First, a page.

Are You Thinking About Becoming a Mentor or a Coach?

Are You Thinking About Becoming a Mentor or a Coach? 150 150 Sharon Livingston

Welcome to 10 Tips to Becoming a Successful Coach! 

Over the next 10 days I’ll be sharing a series of things to consider if you’re seriously thinking about Professional Coaching as a career.

Mentor vs. Coach?

There’s an important difference.  They’re both valuable roles.  Coaching focusses on the client.  Mentoring is based on the knowledge and skills of the mentor.

Mentors pass down history, traditions, rules and rituals that are associated with success.

Mentors talk and teach. Mentors are often appointed by a corporation or organization because of their successes in their careers.  It’s an opportunity for them to tell their stories to others in the company who want to climb up the ranks.  They tend to give advice based on what they figured out for themselves in their many years of experiences.  It’s an honor to be appointed a mentor. The unspoken rule is that Mentees are expected to listen and follow.

In contrast, Coaches Listen and Guide.  A coach will assist, challenge and encourage rather than lead, give orders, instruct or advise.  While good coaches do have experience and knowledge in particular areas their role is to understand, motivate and guide rather than train.

As a coach, even though your client came to you for your expertise and reputation; even though they think they want you to solve their challenge and tell them what to do; it’s really not about you and your talents or strengths.

It’s about who they are and their particular journeys.  Clients need help in talking about and clarifying their destination – Why they chose it, what the benefits are, what tools they have to get there.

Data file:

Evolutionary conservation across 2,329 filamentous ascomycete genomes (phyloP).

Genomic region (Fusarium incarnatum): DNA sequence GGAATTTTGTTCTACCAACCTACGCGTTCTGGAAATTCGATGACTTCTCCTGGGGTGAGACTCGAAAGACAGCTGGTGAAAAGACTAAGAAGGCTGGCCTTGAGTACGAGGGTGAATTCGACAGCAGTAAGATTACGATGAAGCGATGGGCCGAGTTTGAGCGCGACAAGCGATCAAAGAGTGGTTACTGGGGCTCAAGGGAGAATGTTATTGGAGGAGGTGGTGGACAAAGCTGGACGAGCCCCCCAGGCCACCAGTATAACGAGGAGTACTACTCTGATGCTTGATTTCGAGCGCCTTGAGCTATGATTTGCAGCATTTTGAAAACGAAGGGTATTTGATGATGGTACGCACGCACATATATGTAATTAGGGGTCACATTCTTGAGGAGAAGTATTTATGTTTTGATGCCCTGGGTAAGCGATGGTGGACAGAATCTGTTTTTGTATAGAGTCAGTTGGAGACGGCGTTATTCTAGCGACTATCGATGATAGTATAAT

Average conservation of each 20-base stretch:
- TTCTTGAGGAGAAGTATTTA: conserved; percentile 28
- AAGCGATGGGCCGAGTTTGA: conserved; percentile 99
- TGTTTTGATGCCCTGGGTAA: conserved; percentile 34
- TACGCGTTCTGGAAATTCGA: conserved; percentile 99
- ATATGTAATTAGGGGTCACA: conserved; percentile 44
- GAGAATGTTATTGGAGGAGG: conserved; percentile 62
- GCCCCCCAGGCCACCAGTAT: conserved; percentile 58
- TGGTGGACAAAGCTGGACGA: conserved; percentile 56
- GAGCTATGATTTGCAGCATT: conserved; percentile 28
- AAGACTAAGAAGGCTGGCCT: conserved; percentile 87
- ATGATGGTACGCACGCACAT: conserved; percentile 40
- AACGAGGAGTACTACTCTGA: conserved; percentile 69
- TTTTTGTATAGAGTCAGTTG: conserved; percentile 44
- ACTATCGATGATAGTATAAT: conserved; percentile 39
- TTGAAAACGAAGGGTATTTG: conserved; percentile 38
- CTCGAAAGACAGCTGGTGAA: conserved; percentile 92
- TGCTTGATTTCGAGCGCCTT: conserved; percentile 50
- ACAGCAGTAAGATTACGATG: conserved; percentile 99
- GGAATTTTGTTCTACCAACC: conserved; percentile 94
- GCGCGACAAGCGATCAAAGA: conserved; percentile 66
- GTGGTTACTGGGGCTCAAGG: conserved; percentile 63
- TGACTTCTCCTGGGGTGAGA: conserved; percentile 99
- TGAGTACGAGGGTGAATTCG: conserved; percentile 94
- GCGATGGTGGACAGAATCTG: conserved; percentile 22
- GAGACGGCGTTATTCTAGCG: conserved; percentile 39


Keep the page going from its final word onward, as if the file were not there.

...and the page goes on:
Great coaches listen intently through the filter or their knowledge and experience. They reflect what they understand from interviewing their clients so the clients can better see, embrace and recognize their strengths. Clients are empowered to see themselves as problem solvers for their wants and needs.

So, for example, as a coach it’s better to avoid asking your client a question and then immediately launching into an explanation and your solution to their problem. It’s about what the client believes and needs; what they want to achieve.

Unless you focus on their goal and not what you think it should be they’ll probably remain stuck, which is most likely the main reason they came for your coaching.

You’re the catalyst to their success, not the driver.  As you help them identify their dreams, goals, strengths, skills and potential gaps, the road map to their goal will start to take shape in a realizable, step by step plan.

Then you can guide them and hold them accountable along the way.

Thinking about getting certified as a Professional Coach? Want to talk about it? Or any questions you have about professional coaching? Let’s talk and see whether or not it makes sense for you to become a certified professional coach.

To Learn About Our Upcoming Fast Track Certification Workshop This March in New York City

The cost of $75 for the 30 minute consultation can be applied to the TLC Professional Coach Training program if you decide to join.

Tip 2 will be along tomorrow.

Warmest regards,

Sharon 🙂

Dr. Sharon Livingston

603 505 5000 cell

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